2 Using mlr’s tuning interface

Instead of defining an objective function where the learner’s performance is evaluated, we can make use of model-based optimization directly from mlr. We just create a TuneControl object, passing the MBOControl object to it. Then we call tuneParams to tune the hyperparameters.

Hierarchical mixed space optimization

In many cases, the hyperparameter space is not just numerical but mixed and often even hierarchical. This can easily be done out-of-the-box and needs no adaption to our previous example. (Recall that a suitable surrogate model is chosen automatically, as explained here.) To demonstrate this, we tune the cost and the kernel parameter of a SVM. When kernel takes the radial value, gamma needs to be specified. For a polynomial kernel, the degree needs to be specified.

Now we can just repeat the setup from the previous example and tune the hyperparameters.

ctrl = makeMBOControl()
ctrl = setMBOControlTermination(ctrl, iters = iters)
tune.ctrl = makeTuneControlMBO(mbo.control = ctrl)
res = tuneParams(makeLearner("classif.svm"), iris.task, cv3, par.set = par.set, control = tune.ctrl,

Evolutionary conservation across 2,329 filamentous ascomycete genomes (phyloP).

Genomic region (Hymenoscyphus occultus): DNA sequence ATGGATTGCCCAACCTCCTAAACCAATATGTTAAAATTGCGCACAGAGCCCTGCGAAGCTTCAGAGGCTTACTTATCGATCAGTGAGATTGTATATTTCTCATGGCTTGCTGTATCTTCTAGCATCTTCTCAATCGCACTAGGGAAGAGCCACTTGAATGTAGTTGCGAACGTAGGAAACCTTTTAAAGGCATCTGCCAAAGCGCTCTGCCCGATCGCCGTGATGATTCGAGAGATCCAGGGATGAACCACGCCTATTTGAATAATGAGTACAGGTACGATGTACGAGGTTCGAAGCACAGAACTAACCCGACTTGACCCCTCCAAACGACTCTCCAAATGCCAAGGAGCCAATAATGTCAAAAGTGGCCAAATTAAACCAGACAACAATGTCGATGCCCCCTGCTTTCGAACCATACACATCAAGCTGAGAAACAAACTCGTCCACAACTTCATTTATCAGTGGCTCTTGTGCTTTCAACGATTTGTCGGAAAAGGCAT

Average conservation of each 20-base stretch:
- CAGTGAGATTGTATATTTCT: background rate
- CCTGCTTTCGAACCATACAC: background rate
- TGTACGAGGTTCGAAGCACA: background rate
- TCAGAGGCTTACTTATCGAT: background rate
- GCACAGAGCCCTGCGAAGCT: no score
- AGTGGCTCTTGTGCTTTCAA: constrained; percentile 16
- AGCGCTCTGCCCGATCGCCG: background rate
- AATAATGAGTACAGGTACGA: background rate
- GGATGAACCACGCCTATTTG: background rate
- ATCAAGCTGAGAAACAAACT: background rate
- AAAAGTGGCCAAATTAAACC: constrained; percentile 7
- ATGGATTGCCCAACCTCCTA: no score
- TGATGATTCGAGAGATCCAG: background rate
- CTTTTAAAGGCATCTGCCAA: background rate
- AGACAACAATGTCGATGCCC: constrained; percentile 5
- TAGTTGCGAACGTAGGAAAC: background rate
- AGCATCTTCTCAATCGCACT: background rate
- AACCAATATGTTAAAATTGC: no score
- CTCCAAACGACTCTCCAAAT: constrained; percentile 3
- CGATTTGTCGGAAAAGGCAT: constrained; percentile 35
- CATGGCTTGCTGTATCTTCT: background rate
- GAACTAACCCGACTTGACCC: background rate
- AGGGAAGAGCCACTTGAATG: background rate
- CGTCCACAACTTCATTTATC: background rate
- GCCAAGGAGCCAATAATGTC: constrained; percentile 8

show.info = FALSE)

Parallelization and multi-point proposals

We can easily add multi-point proposals and parallelize it using the parallelMap package. (Note that the chosen multicore back-end for parallelization does not work on windows machines. Please refer to the parallelization section for details on parallelization and multi point proposals.) In each iteration, we propose as many points as CPUs used for parallelization. As infill criterion we use Expected Improvement.

Usecase: Pipeline configuration

It is also possible to tune a whole machine learning pipeline, i.e. preprocessing and model configuration. The example pipeline is: * Feature filtering based on an ANOVA test or covariance, such that between 50% and 100% of the features remain. * Select either a SVM or a naive Bayes classifier. * Tune parameters of the selected classifier.

First, we define the parameter space:

Next, we create the control objects and a suitable learner, combining makeFilterWrapper() with makeModelMultiplexer(). (Please refer to the advanced tuning chapter of the mlr tutorial for details.) Afterwards, we can run tuneParams() and check the results.